Chief Leschi Exonerated of Murder - 146 Years After His Execution

by Hans Sherrer

For Justice:Denied magazine

(Washington Historical Society)

Thirty-four years before the Washington Territory became the state of Washington, the Nisqually Indian Nation and white settlers in the Puget Sound area were engaged in what became known as the Indian War of 1855-56. The territorial government precipitated the war after members of the Nisqually Tribe refused to agree to a land cession treaty that would have created a 900 acre reservation in western Washington for the tribe.

On October 31, 1855 a firefight occurred east of present day Tacoma between the territorial militia and members of the Nisqually Tribe. During that skirmish, volunteer militiaman Colonel Abrams Moses was shot and killed

Territorial Governor Isaac Stevens blamed Nisqually Chief Leschi for Moses’ “murder,” and ordered his arrest. More than a year later, Leschi surrendered after being assured by the Army that he wouldn’t be prosecuted for acts committed by the Nisqually during the war. However Gov. Stevens didn’t think the territorial government was bound by the Army’s agreement. On November 16, 1856, three days after his arrest, Leschi was put on trial for Moses’ “murder” in the federal territorial court.

The prosecution’s case rested on one eyewitness - Antonio Rabbeson - who claimed Leschi was present when Moses was shot. However Leschi claimed he wasn’t involved in the skirmish during which Moses was killed, and his counsel vigorously attacked Rabbeson’s credibility. One distinct irregularity was Rabbeson chaired the grand jury that indicted Leschi for capital murder. The trial ended in a hung jury because two jurors held out for Leschi’s acquittal. One of those jurors, Ezra Meeker, stated that Rabbeson was “obviously lying.” 1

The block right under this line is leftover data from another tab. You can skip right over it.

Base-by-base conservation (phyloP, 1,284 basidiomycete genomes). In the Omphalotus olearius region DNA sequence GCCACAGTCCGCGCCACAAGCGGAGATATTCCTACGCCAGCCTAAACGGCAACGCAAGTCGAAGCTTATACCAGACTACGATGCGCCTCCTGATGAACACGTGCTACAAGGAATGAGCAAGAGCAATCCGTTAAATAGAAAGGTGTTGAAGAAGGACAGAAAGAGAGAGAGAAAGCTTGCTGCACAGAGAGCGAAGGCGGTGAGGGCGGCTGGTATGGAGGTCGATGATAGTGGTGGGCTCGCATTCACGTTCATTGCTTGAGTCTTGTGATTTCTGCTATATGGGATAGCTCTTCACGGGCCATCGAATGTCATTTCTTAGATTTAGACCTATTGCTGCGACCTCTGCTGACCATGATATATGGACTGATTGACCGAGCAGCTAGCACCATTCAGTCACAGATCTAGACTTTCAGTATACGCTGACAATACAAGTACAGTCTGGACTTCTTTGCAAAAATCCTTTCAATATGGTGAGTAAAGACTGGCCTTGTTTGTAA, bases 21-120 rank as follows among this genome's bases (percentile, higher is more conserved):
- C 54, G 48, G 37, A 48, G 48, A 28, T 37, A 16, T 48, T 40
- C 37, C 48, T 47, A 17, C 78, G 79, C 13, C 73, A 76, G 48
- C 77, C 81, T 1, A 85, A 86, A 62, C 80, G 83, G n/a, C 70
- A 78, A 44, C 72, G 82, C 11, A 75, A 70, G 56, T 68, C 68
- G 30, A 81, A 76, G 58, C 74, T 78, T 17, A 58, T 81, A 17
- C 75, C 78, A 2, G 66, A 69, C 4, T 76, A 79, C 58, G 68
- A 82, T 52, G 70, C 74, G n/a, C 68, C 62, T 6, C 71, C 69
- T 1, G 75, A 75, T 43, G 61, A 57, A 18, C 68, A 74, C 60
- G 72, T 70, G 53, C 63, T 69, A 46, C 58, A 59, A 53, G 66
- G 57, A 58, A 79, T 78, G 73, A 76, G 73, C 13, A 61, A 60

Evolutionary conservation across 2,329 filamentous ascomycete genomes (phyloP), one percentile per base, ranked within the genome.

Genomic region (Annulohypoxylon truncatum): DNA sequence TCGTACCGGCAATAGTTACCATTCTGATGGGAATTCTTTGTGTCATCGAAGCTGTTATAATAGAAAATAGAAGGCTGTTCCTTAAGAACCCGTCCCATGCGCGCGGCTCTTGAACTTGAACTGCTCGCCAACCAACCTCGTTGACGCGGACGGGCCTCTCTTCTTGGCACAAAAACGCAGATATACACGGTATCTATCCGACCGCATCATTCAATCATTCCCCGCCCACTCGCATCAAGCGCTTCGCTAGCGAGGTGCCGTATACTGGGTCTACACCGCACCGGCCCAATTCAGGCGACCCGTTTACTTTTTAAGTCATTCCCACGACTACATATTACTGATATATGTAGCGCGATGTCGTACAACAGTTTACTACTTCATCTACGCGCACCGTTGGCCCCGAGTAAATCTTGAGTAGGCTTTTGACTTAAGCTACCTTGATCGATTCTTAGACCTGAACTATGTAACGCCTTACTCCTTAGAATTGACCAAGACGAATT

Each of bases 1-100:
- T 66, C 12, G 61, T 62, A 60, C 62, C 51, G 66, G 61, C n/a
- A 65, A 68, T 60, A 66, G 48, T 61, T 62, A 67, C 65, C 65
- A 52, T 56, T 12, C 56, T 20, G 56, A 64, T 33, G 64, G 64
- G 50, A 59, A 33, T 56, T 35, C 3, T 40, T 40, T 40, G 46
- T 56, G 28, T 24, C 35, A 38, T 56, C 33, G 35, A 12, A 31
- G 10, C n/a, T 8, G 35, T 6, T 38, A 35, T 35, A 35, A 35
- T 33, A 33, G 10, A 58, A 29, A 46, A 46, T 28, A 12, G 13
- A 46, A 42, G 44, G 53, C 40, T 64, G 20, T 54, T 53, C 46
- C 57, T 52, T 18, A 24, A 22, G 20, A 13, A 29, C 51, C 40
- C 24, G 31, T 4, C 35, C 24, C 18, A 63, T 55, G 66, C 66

Leschi was convicted of murder and sentenced to death after a retrial in March 1857. The territorial Supreme Court affirmed his conviction after refusing to consider new evidence - a map by the Army that indicated Leschi was miles away from the scene of Moses’ death. In its decision, the Court wrote that Leschi was the “leader of the Indian forces that “cruelly waged” war on settlers, “sacrificing citizens” in the Puget Sound region.” 2 The Court’s decision exhibited passion and prejudice against Leschi, who was the chief of the Nisqually Tribe that had been hostile to being displaced from their lands by white settlers. Leschi was hanged on February 19, 1858 outside of Fort Steilacoom, south of present day Tacoma. The Army refused to participate on the grounds that Moses was a casualty of war, and had not been murdered. At the time many people, including his executioner, believed Leschi was innocent. Charles Grainger, his hangman later said, “I felt then I was hanging an innocent man, and I believe it yet.” 3

Since the time of his conviction and execution, the Nisqually have considered that Chief Leschi was unfairly prosecuted for Moses’ death. Beginning in 2002, members of the Nisqually Tribe, including some of Leschi’s descendants, began a concerted campaign to clear his name. The effort paid off in 2004 when both the Washington State House and Senate passed resolutions recommending that the State Supreme Court conduct an extraordinary review of Leschi’s conviction. Although Chief Justice Gerry Alexander declined to have the Supreme Court review the conviction, he was instrumental in organizing a Historical Court of Inquiry and Justice to retry Leschi in absentia.